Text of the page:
On to the next controversy… so I’m a little late on this one, but holidays. Anyway, Phil Robertson of Duck Dynasty fame has recently been embroiled in controversy. Here’s a quick review: the controversy was sparked by a comment or two Robertson made regarding his views of gays as recorded in a GQ magazine article about him. Not surprisingly, some in the GLBT community weren’t pleased and expressed as much. (See here for one response.) This may well have blown mostly under the radar if it had gone no further than this. But A&E, the network who produces Duck Dynasty, announced they were suspending Phil for his remarks.
So we have another Christian verses gays controversy. This brings up the question, is Phil Robertson a bigot who deserves to be condemned, or is A&E being intolerant in the name of tolerance as some claim? I was uncertain what to think until I read through the article and considered what Robertson had said.
I am un-accepting of those who suggest mistreating or abusing others. I am also un-accepting of the idea that certain people are innately inferior or superior to others. However I don’t believe Robertson falls into either of these categories.
What leads me to say this when many likely view him as unquestionably guilty? It’s fairly simple really. Phil believes homosexuality is a sin. And he believes—along with most Christians—that sins are certain actions that a person can turn from. Sins are actions we can choose not to do. By believing that homosexuality is a sin, it specifically means that most anyone who holds this belief also holds that therefore homosexuality can’t be an integral part of a person’s being. So Robertson isn’t saying that some people are innately better than others.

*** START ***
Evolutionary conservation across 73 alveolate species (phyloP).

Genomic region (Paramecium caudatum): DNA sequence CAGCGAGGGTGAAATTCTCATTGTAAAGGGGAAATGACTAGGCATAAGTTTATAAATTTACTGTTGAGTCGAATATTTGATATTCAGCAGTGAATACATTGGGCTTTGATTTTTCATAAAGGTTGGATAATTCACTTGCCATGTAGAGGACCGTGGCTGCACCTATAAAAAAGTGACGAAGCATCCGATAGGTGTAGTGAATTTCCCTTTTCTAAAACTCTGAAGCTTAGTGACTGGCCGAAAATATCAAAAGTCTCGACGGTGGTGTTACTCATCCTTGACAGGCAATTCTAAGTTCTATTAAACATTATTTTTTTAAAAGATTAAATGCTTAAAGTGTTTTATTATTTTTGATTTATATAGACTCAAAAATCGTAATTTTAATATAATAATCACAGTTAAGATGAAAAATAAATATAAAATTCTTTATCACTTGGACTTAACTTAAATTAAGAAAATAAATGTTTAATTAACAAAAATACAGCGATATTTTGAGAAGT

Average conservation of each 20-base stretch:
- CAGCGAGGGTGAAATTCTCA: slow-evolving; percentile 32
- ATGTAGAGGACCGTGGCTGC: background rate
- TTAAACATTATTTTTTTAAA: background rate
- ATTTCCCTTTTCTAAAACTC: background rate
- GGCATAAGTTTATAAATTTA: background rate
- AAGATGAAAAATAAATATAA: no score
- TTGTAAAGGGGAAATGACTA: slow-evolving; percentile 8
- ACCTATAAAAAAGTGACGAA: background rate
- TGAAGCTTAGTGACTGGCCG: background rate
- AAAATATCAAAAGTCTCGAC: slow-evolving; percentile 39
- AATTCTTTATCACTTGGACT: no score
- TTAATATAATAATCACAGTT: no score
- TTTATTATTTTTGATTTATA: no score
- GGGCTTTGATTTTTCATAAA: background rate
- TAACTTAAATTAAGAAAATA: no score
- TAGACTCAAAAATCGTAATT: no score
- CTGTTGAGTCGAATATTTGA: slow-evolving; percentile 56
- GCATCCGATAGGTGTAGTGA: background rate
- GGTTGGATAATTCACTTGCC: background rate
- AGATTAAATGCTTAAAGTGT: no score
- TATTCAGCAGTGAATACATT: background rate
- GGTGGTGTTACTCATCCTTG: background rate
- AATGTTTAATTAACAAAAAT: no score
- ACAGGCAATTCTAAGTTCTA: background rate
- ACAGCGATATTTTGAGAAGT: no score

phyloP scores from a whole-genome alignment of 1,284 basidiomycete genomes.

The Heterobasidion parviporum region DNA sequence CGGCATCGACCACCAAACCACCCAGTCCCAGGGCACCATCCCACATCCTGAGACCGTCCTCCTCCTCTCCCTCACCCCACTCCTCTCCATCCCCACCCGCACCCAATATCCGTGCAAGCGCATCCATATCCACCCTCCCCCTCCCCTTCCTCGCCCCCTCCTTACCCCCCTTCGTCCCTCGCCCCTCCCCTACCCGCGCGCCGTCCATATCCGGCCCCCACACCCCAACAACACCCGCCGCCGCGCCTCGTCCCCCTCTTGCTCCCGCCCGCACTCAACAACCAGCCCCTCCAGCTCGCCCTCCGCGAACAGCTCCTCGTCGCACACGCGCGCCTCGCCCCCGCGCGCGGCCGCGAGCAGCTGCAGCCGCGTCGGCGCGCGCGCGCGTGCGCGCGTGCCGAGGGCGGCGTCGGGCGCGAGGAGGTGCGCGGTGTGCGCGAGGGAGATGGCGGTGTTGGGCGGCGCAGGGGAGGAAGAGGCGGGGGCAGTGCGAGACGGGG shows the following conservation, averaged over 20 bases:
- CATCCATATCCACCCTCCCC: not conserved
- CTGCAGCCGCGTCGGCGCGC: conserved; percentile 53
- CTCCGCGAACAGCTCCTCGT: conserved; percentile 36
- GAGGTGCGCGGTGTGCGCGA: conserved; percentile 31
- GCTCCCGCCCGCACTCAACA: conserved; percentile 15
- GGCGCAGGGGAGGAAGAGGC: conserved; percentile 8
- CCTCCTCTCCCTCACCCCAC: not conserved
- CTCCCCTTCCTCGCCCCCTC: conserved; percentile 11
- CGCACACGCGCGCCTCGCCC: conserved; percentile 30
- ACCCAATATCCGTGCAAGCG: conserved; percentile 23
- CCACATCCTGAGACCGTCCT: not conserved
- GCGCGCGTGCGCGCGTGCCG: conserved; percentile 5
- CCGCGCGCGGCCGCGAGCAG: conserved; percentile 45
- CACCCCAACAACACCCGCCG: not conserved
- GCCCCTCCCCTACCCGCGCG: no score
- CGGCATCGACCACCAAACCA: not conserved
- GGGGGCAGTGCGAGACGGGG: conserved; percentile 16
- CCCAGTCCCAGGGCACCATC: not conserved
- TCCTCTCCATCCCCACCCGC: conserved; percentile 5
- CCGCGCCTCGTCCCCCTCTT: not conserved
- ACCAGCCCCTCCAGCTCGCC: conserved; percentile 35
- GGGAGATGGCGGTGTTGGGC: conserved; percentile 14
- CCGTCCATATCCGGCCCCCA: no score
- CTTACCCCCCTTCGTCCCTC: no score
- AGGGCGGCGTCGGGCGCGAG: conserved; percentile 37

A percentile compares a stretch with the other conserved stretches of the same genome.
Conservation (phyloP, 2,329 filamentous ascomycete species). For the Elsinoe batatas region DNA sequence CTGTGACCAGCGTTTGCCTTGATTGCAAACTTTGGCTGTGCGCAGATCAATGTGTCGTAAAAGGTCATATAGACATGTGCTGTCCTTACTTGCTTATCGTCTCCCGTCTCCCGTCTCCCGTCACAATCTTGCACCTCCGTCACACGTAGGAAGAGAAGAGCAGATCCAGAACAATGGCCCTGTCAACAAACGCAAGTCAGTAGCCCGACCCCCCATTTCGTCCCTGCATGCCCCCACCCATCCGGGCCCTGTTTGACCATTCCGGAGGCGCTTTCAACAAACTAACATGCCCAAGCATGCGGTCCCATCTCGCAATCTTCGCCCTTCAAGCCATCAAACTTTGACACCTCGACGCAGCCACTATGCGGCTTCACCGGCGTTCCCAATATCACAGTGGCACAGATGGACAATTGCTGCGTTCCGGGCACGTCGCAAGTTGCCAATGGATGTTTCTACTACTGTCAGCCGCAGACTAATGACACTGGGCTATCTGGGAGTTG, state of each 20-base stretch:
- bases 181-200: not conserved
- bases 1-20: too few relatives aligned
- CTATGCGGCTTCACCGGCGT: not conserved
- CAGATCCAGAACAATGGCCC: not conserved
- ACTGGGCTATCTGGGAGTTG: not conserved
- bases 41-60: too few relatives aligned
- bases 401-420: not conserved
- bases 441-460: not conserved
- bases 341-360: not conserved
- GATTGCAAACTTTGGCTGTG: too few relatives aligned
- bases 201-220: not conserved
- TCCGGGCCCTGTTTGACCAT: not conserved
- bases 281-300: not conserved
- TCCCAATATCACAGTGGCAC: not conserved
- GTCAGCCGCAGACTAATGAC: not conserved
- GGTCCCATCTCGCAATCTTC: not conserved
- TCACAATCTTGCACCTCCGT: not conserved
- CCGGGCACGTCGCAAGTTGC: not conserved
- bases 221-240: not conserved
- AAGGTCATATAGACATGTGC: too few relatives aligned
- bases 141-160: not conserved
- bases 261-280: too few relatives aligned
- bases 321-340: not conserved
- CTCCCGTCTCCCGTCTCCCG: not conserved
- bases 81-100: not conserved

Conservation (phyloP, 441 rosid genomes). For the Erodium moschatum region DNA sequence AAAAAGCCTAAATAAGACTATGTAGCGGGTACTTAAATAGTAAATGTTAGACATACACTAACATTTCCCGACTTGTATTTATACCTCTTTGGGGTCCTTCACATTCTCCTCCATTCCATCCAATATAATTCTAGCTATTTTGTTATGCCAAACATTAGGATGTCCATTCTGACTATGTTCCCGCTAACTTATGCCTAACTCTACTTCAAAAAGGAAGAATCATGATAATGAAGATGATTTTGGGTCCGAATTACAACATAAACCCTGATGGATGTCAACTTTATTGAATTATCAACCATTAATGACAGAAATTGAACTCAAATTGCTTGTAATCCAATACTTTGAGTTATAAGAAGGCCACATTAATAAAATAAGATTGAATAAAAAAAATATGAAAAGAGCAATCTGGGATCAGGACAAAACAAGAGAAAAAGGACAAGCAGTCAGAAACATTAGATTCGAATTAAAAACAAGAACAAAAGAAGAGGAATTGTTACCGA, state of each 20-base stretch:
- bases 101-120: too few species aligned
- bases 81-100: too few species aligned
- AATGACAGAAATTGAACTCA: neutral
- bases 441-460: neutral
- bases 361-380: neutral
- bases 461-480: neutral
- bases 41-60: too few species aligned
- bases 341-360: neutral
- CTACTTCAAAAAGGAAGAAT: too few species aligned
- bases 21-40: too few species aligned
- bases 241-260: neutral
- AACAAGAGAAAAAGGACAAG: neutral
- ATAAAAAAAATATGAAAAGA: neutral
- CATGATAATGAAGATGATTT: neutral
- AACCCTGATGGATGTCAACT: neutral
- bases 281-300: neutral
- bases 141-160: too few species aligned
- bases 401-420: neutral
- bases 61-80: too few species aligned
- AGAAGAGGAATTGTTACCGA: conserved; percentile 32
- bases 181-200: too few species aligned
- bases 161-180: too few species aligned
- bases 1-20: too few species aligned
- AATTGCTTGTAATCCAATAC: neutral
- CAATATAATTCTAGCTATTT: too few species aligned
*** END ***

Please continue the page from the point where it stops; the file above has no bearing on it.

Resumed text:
I believe it’s important to note that while Robertson believe homosexuality is a sin, you can’t find any condemnation in his comments. It’s likewise important to recognize that Robertson never advocates for mistreating homosexuals.
Some may feel that there is little or no difference between believing homosexuality is wrong and promoting the mistreatment of homosexuals, and that one invariably leads to the other. I can appreciate that, but I still hold that there is an important distinction. I believe the disagreement in part comes from disagreeing on whether homosexuality is an action which can be changed or an innate part of a person which cannot be changed. I think the evidence points to orientation as mostly unchangeable, but people who believe it’s a sin almost have to believe it’s can be changed, as described above. And believing the latter allows the possibility of loving homosexuals rather than mistreating them. (Granted, certainly not all people take this route; many condemn homosexuals as well.)
I believe that since Robertson isn’t calling for the mistreatment of others, his comments fall into the category of his own beliefs and opinions—ones that he ought to have the right to hold. So I do think the negative reaction to Robertson’s comments has been unfair. They may have been rough, and you may not like them nor agree, but isn’t he entitled to his beliefs? In this way I have to lean toward agreeing that some who claim the need for tolerance weren’t practicing what they preach.